The Alice Holt Community Forum consists of representatives from each of the parish councils, communities and villages which surround Alice Holt Forest, and from the Forestry Commission. Its members have considerable cumulative knowledge of Alice Holt Forest and the surrounding area and meet regularly. The objective of the Forum is to provide an efficient means whereby the Forestry Commission and the local community can exchange views on matters relating to Alice Holt Forest, thereby informing the management of the Forest.

Alice Holt Forest is one of the largest surviving clusters of ancient and native woodland in South East England and is situated in the South Downs National Park.

Throughout history, Alice Holt Forest has been a working forest, producing timber for shipbuilding, furniture making, building and wood for fuel. Alice Holt Forest today covers a total of 851 hectares (ha) of land, 92% of which is ancient woodland, of which approximately half is broadleaved and half conifers. The Forest is undergoing a programme of gradual ancient and native woodland restoration.

Alice Holt Forest has a rich biodiversity and receives over 300,000 visits from the public each year. The Forest lies between Farnham in West Surrey and Alton in North East Hampshire.


The volunteer working party meet at the arboretum on the third Sunday morning each month. We start at 10.00am and finish at around 1.00pm. Monthly dates for 2020 are:

  19 Jan 16 Feb Volunteering is open to all. Newcomers are very welcome. No special skills are required and tools are provided. If you would like to join us, please meet at the Arboretum entrance on the track leading from the car park off Gravel Hill Road. The grid reference for the arboretum is SU801432. If you would like to join us, please email us at aliceholtforum@gmail.com.
  15 Mar 19 Apr
  17 May 21 Jun
  19 Jul  
  20 Sep 18 Oct
  15 Nov 20 Dec

Take A325 to Gravel Hill Road. You will find the car park some 800 metres on your left after the Research Station entrance. If you are coming from the A31 you’ll find the car park on the right about 300 metres after the railway bridge. There is a map below to help with directions –

Follow the Tree Trail

The area of the arboretum was originally set up in the 1950s as a fenced research enclosure for testing trees for forestry. The research focused on a range of conifers and broadleaved species like alders, beech and hickory. By the mid-1970s, many of the experiments had finished, leaving behind an interesting variety of trees, and the area was then developed as an arboretum for people to enjoy. The arboretum has since 2011 been refreshed with repairs to the paths, installation of picnic benches, removal of overcrowded trees, cataloguing and labelling the important specimens, and planting the next generation of trees. By Spring 2019, some 90 new trees had been planted by volunteers. This trail highlights 30 of the many interesting trees to be found in the arboretum. Each tree is labelled and numbered, and its location shown on the attached map.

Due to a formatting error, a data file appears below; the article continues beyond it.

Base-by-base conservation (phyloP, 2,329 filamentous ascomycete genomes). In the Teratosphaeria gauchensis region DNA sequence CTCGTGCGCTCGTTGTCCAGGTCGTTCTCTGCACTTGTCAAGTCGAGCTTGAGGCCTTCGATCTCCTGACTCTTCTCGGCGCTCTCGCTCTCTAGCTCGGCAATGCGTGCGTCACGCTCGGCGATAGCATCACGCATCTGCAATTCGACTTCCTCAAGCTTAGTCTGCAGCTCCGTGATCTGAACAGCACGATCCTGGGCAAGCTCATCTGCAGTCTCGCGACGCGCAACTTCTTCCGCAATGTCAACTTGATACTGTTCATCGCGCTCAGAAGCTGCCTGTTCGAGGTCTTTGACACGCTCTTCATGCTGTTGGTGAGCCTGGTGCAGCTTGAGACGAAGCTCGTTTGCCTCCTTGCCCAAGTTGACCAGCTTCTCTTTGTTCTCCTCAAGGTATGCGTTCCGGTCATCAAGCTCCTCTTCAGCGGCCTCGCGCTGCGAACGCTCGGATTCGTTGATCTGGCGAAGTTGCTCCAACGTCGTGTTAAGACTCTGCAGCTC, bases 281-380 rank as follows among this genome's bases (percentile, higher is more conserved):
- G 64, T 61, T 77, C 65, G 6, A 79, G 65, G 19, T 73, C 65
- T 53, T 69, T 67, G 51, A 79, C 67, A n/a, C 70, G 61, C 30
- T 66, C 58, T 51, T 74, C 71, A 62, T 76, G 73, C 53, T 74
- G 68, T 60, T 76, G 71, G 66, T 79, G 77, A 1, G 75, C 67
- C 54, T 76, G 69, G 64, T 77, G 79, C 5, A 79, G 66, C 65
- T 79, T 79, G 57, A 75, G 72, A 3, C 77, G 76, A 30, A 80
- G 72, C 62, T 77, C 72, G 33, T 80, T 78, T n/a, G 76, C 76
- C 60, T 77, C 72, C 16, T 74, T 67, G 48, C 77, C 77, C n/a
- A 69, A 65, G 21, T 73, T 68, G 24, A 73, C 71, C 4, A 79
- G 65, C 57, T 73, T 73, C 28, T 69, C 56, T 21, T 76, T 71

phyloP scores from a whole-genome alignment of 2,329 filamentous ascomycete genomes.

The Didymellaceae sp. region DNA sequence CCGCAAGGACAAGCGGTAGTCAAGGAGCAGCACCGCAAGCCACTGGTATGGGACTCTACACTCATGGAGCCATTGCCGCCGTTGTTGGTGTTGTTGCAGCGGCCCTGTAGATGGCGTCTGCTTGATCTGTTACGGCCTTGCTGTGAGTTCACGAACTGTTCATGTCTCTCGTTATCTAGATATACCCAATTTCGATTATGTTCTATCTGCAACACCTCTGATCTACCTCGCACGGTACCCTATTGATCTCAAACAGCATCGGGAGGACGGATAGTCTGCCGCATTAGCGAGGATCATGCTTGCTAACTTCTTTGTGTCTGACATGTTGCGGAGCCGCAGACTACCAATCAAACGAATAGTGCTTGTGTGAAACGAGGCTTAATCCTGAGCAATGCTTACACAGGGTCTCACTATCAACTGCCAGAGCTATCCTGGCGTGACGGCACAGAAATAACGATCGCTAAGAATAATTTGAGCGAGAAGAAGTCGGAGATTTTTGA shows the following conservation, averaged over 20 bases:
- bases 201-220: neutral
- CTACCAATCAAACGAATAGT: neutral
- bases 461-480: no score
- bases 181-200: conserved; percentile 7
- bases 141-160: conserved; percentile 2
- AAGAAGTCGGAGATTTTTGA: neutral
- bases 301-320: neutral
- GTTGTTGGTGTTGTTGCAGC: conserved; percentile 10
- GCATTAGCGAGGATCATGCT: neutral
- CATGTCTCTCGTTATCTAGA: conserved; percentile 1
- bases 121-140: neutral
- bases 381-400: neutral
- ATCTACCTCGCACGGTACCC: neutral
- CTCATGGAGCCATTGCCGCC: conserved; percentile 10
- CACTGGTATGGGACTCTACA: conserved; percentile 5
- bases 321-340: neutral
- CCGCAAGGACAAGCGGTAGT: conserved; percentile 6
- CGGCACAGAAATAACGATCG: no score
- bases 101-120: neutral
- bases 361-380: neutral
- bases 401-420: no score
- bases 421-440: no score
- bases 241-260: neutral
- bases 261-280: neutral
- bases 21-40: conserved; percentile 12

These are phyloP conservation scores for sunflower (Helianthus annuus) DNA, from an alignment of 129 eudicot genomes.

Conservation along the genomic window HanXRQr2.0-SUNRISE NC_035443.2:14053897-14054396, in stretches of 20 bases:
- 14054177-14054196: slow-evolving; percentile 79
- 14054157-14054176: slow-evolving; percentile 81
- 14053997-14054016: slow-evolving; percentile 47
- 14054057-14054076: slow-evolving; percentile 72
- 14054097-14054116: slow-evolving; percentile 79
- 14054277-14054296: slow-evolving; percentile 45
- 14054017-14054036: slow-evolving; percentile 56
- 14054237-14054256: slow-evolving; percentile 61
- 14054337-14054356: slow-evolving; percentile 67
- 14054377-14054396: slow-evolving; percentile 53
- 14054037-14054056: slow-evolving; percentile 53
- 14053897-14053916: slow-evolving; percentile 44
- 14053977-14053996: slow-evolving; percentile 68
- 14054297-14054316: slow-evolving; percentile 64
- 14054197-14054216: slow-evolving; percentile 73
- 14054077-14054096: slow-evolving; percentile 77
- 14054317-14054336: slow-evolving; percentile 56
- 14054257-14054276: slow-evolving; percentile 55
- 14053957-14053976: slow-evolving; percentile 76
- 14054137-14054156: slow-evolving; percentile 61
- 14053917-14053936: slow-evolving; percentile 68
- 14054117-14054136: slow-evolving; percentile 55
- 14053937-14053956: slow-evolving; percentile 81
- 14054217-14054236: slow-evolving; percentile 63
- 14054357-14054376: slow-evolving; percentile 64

1. Oriental spruce (Picea orientalis). The boundary of the arboretum is planted with a mix of Oriental and Norway spruce. Oriental spruce is a beautiful spruce from the Caucasus and north-eastern Turkey, first introduced into Britain in 1839. Oriental spruce is one of the easiest spruces to identify because it has very short needles. The young cones are red, and it tolerates drier sites compared with other spruces. Take note of the mature oaks and hollies as you walk to the next tree. Many of the old oaks in Alice Holt were planted around 1820 to produce timber for warships.
2. Sweet chestnut (Castanea sativa). Native to south-eastern Europe and Asia Minor, sweet chestnut was introduced into Britain by the Romans. Roasted chestnuts are a familiar treat in winter, and sweet chestnut also produces valuable timber. It was widely coppiced in south east England to produce poles for hop farms.
3. Hybrid larch (Larix x marschlinsii). This deciduous conifer is a hybrid between European and Japanese larch (L. decidua x kaempferi), which first arose about 1897 at Dunkeld, Perthshire. For forestry, hybrid larch is superior to either parent, and many of the larch trees in the arboretum were deliberately bred to create superior forms. Unfortunately, larches in western Britain have been attacked by a new disease Phytophthora ramorum, which is related to potato blight.
4. Western red cedar (Thuja plicata). This evergreen conifer is not a true cedar but is a member of the cypress family. It is native to western North America and was introduced to Britain in 1853. It is widely planted as an ornamental tree in parks and gardens, and is commonly used for hedging. The timber is very resistant to rot and is used for outdoor construction, roof shingles and to make bee hives. The crushed foliage smells of pineapples.
5. Common beech (Fagus sylvatica). Unfortunately this specimen has had to be felled for safety reasons, due to disease.